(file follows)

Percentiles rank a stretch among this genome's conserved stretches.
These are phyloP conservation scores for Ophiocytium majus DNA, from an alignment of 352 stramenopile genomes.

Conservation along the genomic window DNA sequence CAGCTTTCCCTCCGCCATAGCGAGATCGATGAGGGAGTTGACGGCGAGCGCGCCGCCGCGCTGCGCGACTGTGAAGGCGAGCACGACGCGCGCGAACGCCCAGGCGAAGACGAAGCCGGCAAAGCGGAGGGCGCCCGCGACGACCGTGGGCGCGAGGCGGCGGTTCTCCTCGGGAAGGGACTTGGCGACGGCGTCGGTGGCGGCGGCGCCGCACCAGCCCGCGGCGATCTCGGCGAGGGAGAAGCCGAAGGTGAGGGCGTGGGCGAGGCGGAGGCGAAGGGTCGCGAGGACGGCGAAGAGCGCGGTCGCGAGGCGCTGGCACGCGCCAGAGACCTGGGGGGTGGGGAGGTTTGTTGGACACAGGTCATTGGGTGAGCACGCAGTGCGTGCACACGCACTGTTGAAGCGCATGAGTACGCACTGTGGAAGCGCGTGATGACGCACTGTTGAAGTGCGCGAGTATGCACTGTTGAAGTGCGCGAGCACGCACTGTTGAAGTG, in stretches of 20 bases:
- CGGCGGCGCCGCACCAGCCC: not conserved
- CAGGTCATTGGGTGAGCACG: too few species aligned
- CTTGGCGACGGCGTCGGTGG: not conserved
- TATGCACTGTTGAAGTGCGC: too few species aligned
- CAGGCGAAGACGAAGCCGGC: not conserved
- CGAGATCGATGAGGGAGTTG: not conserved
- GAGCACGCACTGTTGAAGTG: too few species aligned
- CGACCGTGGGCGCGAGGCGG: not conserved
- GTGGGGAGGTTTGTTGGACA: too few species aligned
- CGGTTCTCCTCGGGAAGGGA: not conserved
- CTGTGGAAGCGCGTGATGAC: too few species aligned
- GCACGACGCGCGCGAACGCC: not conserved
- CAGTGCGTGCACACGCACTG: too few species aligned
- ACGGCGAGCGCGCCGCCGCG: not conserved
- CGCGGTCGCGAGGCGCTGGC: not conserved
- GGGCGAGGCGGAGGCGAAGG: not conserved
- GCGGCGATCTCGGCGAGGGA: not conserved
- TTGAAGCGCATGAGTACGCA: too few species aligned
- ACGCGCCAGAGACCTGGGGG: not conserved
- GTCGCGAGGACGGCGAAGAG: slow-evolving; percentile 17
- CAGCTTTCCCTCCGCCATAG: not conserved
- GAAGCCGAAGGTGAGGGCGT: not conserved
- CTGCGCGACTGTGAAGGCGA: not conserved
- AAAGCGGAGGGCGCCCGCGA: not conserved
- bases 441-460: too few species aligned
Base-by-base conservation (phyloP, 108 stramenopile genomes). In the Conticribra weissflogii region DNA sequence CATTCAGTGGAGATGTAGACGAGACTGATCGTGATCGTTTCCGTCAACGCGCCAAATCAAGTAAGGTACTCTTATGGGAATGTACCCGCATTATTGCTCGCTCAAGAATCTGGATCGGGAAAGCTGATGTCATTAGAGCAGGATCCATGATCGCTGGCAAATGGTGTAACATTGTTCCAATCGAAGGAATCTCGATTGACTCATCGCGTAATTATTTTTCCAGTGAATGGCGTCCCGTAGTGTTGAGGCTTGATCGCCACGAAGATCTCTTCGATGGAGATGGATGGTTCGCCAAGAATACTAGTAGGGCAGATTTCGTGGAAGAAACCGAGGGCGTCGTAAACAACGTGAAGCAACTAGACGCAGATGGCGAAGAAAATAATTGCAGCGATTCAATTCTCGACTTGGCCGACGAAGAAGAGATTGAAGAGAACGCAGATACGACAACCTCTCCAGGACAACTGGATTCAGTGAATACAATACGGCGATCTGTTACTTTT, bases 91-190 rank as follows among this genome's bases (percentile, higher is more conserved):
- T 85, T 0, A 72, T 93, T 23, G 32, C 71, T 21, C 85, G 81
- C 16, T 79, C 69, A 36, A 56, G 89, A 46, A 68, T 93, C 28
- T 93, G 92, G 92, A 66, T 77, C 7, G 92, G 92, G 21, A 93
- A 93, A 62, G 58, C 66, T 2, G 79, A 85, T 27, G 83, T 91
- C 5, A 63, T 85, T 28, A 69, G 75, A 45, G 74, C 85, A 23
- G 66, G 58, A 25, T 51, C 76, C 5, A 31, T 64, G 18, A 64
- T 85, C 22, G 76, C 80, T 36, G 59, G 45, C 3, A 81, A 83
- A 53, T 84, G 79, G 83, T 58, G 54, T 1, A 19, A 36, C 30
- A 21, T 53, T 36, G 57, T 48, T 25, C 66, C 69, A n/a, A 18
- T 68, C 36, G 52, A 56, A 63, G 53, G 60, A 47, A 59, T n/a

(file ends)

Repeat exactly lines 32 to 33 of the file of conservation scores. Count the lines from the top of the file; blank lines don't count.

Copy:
- T 93, G 92, G 92, A 66, T 77, C 7, G 92, G 92, G 21, A 93
- A 93, A 62, G 58, C 66, T 2, G 79, A 85, T 27, G 83, T 91